Wednesday, August 10, 2011

The Whole World Is Watching

We here at Denis Gaston Art have reason to celebrate. Recently, in the last day or two, someone, somewhere out there, has become the twelve-thousandth person to visit this blog. That's twelve-thousand visits from 120 different countries. Oops, make that 121 countries.

Compared to, that may not seem like many visits, but we think it shows a respectable world-wide interest for our contemporary art related content.

We tip our berets to all those world-wide viewers and look forward to the next twelve-thousand visits. And thanks to our twelve-thousand and fifty-seventh visitor from the Republic of Seychelles.

Monday, August 8, 2011

Moving In And Drawing Out

In this the hottest day of the hottest month, workers have decided to show up to continue some much delayed home renovation. This Old House this is not and the sound of hammers and saws is often followed by long stretches of silence. Peeking out the window, I discover they've left without a word. Will they be back today, tomorrow?

This sort of home invasion has continued for over a week and my only sanctuary has become the drawing room. In a distant corner from the clang and bang, I start by letting my pen do some walking around on the paper. Later, as a rudimentary image begins to appear, I take over and guide the drawing to completion. This peculiar drawing method has produced a bestiary of critters, two of which appear above.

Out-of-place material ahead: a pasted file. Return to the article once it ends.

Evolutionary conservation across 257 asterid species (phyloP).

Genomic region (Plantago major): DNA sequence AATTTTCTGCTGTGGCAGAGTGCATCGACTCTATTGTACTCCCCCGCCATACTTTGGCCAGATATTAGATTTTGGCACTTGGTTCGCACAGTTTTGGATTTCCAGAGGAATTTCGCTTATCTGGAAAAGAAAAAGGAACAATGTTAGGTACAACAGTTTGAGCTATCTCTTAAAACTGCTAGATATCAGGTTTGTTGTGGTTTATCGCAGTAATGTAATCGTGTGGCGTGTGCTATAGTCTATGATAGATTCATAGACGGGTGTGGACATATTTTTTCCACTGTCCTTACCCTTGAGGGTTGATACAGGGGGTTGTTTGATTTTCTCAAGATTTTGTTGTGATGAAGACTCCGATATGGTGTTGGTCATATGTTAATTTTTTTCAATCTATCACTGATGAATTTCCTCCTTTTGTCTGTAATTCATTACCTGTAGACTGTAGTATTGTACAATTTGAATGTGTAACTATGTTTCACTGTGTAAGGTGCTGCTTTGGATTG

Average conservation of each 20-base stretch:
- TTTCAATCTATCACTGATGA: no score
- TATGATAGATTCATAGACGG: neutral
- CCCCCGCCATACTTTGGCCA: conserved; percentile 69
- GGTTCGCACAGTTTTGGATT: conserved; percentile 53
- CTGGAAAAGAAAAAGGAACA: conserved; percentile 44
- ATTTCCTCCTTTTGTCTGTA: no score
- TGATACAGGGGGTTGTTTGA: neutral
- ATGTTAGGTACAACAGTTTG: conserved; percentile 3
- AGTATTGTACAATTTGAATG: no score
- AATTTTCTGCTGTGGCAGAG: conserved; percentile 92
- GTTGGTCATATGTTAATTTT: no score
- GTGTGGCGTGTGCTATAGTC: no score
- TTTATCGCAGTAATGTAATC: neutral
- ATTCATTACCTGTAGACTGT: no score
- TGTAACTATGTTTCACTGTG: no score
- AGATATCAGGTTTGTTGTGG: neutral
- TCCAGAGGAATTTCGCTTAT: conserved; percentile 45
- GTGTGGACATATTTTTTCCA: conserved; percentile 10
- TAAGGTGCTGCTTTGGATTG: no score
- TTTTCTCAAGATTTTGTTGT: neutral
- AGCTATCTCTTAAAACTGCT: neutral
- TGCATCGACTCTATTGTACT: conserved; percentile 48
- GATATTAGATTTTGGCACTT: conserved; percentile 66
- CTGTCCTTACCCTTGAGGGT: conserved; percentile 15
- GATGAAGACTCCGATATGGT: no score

Wednesday, August 3, 2011

Craft Is Art

"Persian Jar," wheel thrown. altered Raku fired vessel, Michael Simon
Craft art has always seemed like a second sister in the contemporary art world. It never strove for the cool or cerebral status of Pop or Post-Modern Art, the two movements that, after the excesses of Abstract Expressionism, came to dominate the mainstream art scene. And, horrors, craft art delighted in showing the hand marks of its makers, a technique strictly avoided in the slick and calculated popular art styles.  This alone was enough to land the tradition in the category of amusing artifacts.

But the tradition of fine craft thrives in diverse settings all across the country. This astonishing creative diversity bursts forth in Craft In America, a six part PBS series. In gritty industrial inner cities, in off-the-track Appalachian enclaves, in North West Coast communities and the arid South West, artists are carrying on handed-down traditions, and most refreshingly, many are bringing their craft into the modern art world.

Using technologies unavailable to their ancestors, these craft visionaries are expanding the boundaries of the hand-made traditions and in the process enriching the lives of those willing to take the time to appreciate it.

Monday, August 1, 2011

10 Most Famous Unfinished Art Works

Some artists are so gifted that even their unfinished works are considered strokes of genius. As with any project that requires intense focus and a large sacrifice of time, achieving art perfection can become an arduous task, making it seemingly impossible to follow through on an ambitious plan. The following pieces are more remembered for their beauty and meaning than their unfinished states — the artists who created them are hardly considered slackers, as each poured their hearts and souls into all of their works. Read story here.